- a solid whose surface is generated by a line passing through a fixed point and a fixed plane curve not containing the point, consisting of two equal sections joined at a vertex.
- a plane surface resembling the cross section of a solid cone.
- anything shaped like a cone: sawdust piled up in a great cone; the cone of a volcano.
- ice-cream cone.
- the more or less conical multiple fruit of the pine, fir, etc., consisting of overlapping or valvate scales bearing naked ovules or seeds; a strobile.
- a similar fruit, as in cycads or club mosses.
- Anatomy. one of the cone-shaped cells in the retina of the eye, sensitive to color and intensity of light.Compare rod(def 17).
- one of a series of cone-shaped markers placed along a road, as around an area of highway construction, especially to exclude or divert motor vehicles.
- (in a taper thread screw or bevel gear) an imaginary cone or frustum of a cone concentric to the axis and defining the pitch surface or one of the extremities of the threads or teeth.
- Ceramics. pyrometric cone.
- to shape like a cone or a segment of a cone.
Origin of cone
Examples from the Web for cone
Contemporary Examples of cone
Cone Mills features in all the major chapters of the 20th century.Glenn Beck Is Now Selling Hipster Clothes. Really.
Ana Marie Cox
December 20, 2014
For his part, Logan now believes that more than 95 percent of cone bearing trees are infected.What It Takes to Kill a Grizzly Bear
November 23, 2014
In those early days, a loudspeaker was set in a plywood basket or frame with a circle cut out for the cone.Sidney Harman: An Extraordinary Life
April 13, 2011
Whatever you think of the two pieces of music on display in these videos, one thing is beyond dispute: America loves a cone bra.Bra of the Century
June 15, 2010
From cone bras at Jean-Paul Gaultier to Doc Martens and crop-tops on Lindsay Lohan and Agyness Deyn, grunge-era fashion is back.Viva La 1990s!
May 5, 2010
Historical Examples of cone
In literary affairs, to become the fundamental element in a cone of critics.The Devil's Dictionary
After two or three hours we reached the bottom of the cone of rocks and ashes.
Many feet down from the top it had torn a hole through the cone.
He rose early next morning, and climbed up to the top of the cone.
They went up the hill to the east, across the cone, and down into the plain below.
- a geometric solid consisting of a plane base bounded by a closed curve, often a circle or an ellipse, every point of which is joined to a fixed point, the vertex, lying outside the plane of the base. A right circular cone has a vertex perpendicularly above or below the centre of a circular base. Volume of a cone: 1/3 π r ² h, where r is the radius of the base and h is the height of the cone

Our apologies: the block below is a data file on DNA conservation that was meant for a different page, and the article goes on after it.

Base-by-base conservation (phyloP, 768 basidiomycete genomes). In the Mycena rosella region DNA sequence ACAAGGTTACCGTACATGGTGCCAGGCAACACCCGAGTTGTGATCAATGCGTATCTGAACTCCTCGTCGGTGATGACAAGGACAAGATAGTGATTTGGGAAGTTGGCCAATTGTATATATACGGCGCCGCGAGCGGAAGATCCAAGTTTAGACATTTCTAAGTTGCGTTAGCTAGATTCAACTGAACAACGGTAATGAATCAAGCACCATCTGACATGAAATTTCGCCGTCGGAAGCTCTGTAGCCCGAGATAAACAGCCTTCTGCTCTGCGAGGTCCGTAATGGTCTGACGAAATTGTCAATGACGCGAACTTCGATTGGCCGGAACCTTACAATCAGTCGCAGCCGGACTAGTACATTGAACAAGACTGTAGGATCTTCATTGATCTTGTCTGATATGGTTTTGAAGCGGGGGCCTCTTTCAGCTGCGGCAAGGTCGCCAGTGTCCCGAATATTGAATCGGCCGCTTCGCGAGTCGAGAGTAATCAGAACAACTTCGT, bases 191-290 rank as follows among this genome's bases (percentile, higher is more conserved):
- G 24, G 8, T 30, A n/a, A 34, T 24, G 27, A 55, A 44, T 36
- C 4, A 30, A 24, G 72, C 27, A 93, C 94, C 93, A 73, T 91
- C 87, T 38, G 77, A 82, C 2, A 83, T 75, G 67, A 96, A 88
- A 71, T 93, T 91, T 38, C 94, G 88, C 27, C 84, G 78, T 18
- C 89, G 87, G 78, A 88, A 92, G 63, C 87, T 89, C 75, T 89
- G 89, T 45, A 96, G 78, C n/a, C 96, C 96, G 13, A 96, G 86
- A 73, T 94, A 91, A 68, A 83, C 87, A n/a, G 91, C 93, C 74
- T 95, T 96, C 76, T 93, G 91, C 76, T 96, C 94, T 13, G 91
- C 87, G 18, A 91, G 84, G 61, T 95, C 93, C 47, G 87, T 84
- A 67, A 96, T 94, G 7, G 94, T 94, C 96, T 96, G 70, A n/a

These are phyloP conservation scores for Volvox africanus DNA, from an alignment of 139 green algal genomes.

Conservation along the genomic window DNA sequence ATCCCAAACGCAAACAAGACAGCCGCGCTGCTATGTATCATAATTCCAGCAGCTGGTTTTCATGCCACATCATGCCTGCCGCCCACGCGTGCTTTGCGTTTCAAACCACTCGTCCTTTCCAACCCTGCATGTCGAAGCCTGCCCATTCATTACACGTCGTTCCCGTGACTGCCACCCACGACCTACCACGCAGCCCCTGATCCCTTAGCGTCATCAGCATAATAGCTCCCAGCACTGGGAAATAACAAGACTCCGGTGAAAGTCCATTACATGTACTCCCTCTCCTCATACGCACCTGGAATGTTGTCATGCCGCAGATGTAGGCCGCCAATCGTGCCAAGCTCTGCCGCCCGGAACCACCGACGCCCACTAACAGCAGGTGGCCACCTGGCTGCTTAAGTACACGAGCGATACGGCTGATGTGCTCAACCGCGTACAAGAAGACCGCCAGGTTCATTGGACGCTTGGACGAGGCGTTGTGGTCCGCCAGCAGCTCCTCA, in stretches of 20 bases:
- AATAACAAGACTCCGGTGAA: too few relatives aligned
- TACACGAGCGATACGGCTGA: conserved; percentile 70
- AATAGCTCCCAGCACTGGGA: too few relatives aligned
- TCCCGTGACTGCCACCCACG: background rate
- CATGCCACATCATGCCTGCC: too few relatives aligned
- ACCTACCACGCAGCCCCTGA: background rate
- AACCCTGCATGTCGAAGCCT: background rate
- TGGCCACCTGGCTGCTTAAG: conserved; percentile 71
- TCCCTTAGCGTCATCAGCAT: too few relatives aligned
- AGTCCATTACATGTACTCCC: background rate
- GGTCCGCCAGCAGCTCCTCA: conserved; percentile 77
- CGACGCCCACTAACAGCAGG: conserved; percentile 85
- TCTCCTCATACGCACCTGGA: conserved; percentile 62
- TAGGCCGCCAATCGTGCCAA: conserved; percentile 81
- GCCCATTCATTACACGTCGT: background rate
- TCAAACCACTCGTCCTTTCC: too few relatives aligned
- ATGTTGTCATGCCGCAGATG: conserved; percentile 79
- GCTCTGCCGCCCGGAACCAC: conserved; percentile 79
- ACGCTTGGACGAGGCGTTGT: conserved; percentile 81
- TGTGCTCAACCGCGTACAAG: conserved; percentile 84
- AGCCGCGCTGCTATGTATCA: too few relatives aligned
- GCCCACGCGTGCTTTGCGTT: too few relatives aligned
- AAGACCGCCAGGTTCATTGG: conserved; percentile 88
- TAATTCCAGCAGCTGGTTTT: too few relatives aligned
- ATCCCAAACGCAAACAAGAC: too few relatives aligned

- a geometric surface formed by a line rotating about the vertex and connecting the peripheries of two closed plane bases, usually circular or elliptical, above and below the vertexSee also conic section
- anything that tapers from a circular section to a point, such as a wafer shell used to contain ice cream
- the reproductive body of conifers and related plants, made up of overlapping scales, esp the mature female cone, whose scales each bear a seed
- a similar structure in horsetails, club mosses, etcTechnical name: strobilus
- a small cone-shaped bollard used as a temporary traffic marker on roads
- Also called: retinal cone any one of the cone-shaped cells in the retina of the eye, sensitive to colour and bright light
- (tr) to shape like a cone or part of a cone
Word Origin for cone
Word Origin and History for cone
1560s, from Middle French cone (16c.) or directly from Latin conus "a cone, peak of a helmet," from Greek konos "cone, spinning top, pine cone," perhaps from PIE root *ko- "to sharpen" (cf. Sanskrit sanah "whetstone," Latin catus "sharp," Old English han "stone").
- A solid body having a circle for its base and sides inclined so as to meet at a point above the base.
- cone cell
- A three-dimensional surface or solid object in which the base is a circle and upper surface narrows to form a point. The surface of a cone is formed mathematically by moving a line that passes through a fixed point (the vertex) along a circle.
- A rounded or elongated reproductive structure that consists of sporophylls or scales arranged spirally or in an overlapping fashion along a central stem, as in conifers and cycads. For example, the familiar woody pinecone is actually the female cone, made up of ovule-bearing scales. The smaller male cones of the pine consist of thin overlapping microsporophylls. These produce pollen that is carried by the wind to fertilize ovules in the female cones. When the seeds in the female cones mature, the cones of many pine species expand to release them. In some pine species, cones release seeds only in response to the presence of fire. See also strobilus.
- One of the cone-shaped cells in the retina of the eye of many vertebrate animals. Cones are extremely sensitive to light and can distinguish among different wavelengths. Cones are responsible for vision during daylight and for the ability to see colors. Compare rod.